National Eisteddfod of Wales - Major Prose Prize for American
A university lecturer has become the first American to win a major literature prize at the National Eisteddfod of Wales.
Mr Hunter now lives in Penygroes, Gwynedd, with his wife, the actress Judith Humphreys, and their two daughters but is originally from Cincinnati, Ohio, USA.
This year's Prose Medal was presented for a volume of creative writing of no more than 40,000 words on the subject 'Adfywiad' (Regeneration) and Mr Hunter, writing under the pseudonym M.W., wrote about the age old relevance of what is today called Post Traumatic Stress.
Nine volumes of work were sent to the competition and 'M.W'.'s work was deemed by adjudicators, Elfyn Pritchard, John Gruffydd Jones and Caryl Lewis, to be the winning entry.
Speaking on behalf of his fellow judges on the Pavilion stage, Elfyn Pritchard said: "The excellence of this volume fully outweighs any weaknesses in it, and when the three of us discussed the works in the competition, we agreed that Gwenddydd by M.W. was not only the best work in the competition but it was also worthy of winning the Blaenau Gwent and Heads of the Valleys National Eisteddfod prose medal."
Jerry Hunter studied English at Cincinnati University, and was introduced to Welsh literature as part of his degree course.
Inspired by the richness of the language and its literature, he decided to come to Wales and learnt the language in an eight-week course in Lampeter. He has an MPhil degree in Welsh from Aberystwyth University and a doctorate in Celtic Languages and Literature from Harvard University.
During his time at Aberswyth University he was a member of Welsh funk band Arfer Anfad.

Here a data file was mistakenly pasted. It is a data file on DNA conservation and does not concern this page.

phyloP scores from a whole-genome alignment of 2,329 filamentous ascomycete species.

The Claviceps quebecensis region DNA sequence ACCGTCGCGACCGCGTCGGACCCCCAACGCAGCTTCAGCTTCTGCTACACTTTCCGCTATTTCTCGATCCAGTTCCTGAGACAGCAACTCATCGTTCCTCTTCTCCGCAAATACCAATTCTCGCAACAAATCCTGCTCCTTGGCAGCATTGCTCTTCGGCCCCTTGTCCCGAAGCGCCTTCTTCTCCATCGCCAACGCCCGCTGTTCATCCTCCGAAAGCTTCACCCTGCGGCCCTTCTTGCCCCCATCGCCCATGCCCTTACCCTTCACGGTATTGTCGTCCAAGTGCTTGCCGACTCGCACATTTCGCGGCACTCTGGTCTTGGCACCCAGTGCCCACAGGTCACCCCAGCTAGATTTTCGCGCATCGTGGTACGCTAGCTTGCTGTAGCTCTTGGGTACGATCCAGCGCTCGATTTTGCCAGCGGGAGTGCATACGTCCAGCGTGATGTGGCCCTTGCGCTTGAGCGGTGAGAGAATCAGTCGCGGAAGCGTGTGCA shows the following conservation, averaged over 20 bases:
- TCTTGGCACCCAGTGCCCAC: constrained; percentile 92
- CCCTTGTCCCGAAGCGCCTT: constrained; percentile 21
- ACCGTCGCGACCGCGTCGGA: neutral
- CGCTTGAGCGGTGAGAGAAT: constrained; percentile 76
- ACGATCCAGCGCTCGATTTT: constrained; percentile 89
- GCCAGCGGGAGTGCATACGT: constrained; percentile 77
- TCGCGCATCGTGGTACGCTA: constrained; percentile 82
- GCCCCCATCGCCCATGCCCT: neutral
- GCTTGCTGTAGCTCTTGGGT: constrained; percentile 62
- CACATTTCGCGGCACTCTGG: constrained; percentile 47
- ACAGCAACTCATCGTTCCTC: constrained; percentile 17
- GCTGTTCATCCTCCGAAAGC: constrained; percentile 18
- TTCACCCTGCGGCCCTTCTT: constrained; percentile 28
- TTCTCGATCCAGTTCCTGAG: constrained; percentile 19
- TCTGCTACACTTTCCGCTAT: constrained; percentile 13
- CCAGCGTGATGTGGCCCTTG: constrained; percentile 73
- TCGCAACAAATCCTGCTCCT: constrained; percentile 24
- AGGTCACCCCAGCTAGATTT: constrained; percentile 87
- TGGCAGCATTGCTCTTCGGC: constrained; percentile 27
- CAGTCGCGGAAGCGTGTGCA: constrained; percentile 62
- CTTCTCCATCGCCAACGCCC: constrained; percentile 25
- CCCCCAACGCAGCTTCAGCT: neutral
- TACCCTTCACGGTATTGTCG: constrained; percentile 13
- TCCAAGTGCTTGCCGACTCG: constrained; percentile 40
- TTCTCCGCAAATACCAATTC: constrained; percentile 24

He now works as reader in the Welsh Department at Bangor University.
He has published four academic books, and one of them - Llwch Cenhedloedd - won the Welsh Book of the Year Award in 2004. He has also published a short novel for children, Ceffylau'r Cymylau and has presented history programmes on S4C.
Jerry Hunter receives the Prose Medal and a financial prize of 750. Both prizes were provided by Ysgol Gyfun Gwynllyw. He also received the first printed copy of the winning work, which is now available to buy from shops on the Maes and across Wales.
Speaking about the winning work, the author said: "With war still affecting our world, someone often hears about the way Post-Traumatic Stress Disorder affects the lives of soldiers and former soldiers.
"Of course, this is not a new thing; the poets and storytellers of Walesin the Middle Ages had ways of discussing the same thing. There is a story about Myrddin Wyllt becoming mad during the Battle of Arfderydd (Arthuret). He went to live in the woods - a mad man of the woods - where he wrote prophetic poetry. He avoided other people and his sister, Gwenddydd, was the only person who was allowed to speak to him.
"My aim was to reveal the age-long aspect of the story by placing it in recent times."